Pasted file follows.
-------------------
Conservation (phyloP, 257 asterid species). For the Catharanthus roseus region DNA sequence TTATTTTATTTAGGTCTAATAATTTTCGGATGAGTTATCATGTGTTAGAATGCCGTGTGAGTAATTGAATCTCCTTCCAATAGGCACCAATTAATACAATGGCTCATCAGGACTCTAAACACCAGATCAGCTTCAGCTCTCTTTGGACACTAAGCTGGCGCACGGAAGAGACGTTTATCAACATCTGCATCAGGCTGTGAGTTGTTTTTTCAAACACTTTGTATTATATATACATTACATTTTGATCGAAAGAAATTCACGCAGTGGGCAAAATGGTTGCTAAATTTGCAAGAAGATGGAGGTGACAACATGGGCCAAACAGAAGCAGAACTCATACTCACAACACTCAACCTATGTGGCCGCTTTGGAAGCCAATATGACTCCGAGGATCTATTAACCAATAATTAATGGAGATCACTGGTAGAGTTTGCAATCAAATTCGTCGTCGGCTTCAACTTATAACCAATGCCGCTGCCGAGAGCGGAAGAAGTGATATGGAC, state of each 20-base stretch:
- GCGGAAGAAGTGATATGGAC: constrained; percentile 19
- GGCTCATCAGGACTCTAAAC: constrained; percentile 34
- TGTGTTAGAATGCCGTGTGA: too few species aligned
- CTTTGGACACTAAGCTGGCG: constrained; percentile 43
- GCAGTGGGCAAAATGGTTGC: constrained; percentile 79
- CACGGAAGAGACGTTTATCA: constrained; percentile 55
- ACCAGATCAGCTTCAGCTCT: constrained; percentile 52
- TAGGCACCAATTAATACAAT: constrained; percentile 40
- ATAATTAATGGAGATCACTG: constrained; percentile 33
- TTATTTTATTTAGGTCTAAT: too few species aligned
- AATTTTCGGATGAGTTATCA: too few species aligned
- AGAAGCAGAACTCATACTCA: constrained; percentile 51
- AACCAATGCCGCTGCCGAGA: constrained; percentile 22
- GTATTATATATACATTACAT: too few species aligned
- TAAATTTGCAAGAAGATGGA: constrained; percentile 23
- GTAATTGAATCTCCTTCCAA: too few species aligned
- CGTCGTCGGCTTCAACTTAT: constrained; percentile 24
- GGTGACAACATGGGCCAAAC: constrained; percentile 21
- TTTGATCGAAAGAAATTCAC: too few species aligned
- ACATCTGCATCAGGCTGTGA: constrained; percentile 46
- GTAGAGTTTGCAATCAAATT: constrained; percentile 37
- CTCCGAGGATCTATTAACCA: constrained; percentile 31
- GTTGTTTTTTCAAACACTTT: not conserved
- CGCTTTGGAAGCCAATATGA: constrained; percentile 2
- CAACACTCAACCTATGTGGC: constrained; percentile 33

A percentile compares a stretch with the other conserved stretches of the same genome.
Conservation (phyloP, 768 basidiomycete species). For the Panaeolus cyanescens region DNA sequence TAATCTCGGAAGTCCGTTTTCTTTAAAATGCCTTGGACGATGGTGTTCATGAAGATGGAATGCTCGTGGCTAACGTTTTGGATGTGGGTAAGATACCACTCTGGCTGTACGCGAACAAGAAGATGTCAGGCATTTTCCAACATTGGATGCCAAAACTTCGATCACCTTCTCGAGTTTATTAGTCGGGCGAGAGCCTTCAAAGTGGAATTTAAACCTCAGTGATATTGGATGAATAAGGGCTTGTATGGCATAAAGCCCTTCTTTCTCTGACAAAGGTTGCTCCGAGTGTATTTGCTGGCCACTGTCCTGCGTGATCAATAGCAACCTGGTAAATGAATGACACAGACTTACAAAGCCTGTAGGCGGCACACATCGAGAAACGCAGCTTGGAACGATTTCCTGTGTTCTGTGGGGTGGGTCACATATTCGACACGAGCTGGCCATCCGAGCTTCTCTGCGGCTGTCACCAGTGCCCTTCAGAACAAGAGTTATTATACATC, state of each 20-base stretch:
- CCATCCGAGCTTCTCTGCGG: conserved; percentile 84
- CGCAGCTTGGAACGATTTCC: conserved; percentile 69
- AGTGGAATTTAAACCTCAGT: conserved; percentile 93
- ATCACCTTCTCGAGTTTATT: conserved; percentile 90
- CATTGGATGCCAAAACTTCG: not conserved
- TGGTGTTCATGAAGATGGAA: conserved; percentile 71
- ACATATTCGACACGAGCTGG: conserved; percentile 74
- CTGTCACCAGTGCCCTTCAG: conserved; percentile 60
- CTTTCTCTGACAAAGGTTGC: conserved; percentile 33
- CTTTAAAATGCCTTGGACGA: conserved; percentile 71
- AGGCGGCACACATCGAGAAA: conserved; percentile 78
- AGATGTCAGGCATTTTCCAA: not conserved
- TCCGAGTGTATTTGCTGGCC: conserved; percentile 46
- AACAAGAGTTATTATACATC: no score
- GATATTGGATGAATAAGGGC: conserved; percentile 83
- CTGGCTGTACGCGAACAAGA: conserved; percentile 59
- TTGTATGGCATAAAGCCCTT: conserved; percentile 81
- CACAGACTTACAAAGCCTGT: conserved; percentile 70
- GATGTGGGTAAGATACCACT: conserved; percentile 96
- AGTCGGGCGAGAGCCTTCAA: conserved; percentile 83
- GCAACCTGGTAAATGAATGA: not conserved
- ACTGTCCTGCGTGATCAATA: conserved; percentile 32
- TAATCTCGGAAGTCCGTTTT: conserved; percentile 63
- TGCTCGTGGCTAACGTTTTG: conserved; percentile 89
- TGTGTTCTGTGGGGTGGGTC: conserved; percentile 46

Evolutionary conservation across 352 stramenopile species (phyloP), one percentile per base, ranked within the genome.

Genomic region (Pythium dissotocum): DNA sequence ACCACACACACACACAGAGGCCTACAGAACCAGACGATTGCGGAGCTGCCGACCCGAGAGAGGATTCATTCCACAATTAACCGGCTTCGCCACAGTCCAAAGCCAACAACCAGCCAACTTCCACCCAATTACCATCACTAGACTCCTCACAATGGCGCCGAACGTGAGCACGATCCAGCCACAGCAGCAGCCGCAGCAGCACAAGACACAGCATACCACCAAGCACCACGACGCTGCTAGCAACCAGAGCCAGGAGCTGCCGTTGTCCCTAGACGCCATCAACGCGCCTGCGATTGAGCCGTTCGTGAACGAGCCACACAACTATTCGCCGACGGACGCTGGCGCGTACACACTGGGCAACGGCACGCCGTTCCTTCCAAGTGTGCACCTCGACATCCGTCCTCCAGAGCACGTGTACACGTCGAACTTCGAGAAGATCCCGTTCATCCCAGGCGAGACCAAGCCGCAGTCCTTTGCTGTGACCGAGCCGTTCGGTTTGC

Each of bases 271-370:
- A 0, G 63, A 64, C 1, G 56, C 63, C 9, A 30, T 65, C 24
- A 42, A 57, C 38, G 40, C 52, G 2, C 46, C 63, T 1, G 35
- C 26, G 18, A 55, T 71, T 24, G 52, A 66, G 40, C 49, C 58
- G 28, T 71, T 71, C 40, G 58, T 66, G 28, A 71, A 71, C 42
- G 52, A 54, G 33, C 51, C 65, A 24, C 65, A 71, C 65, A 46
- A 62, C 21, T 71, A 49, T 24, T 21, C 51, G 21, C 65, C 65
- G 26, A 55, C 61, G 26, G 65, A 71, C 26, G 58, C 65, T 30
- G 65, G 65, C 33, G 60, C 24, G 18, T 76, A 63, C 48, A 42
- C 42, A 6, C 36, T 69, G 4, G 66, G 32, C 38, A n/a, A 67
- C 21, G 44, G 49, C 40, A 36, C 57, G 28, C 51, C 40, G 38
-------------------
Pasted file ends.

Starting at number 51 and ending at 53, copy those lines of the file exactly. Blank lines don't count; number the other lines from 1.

- TAATCTCGGAAGTCCGTTTT: conserved; percentile 63
- TGCTCGTGGCTAACGTTTTG: conserved; percentile 89
- TGTGTTCTGTGGGGTGGGTC: conserved; percentile 46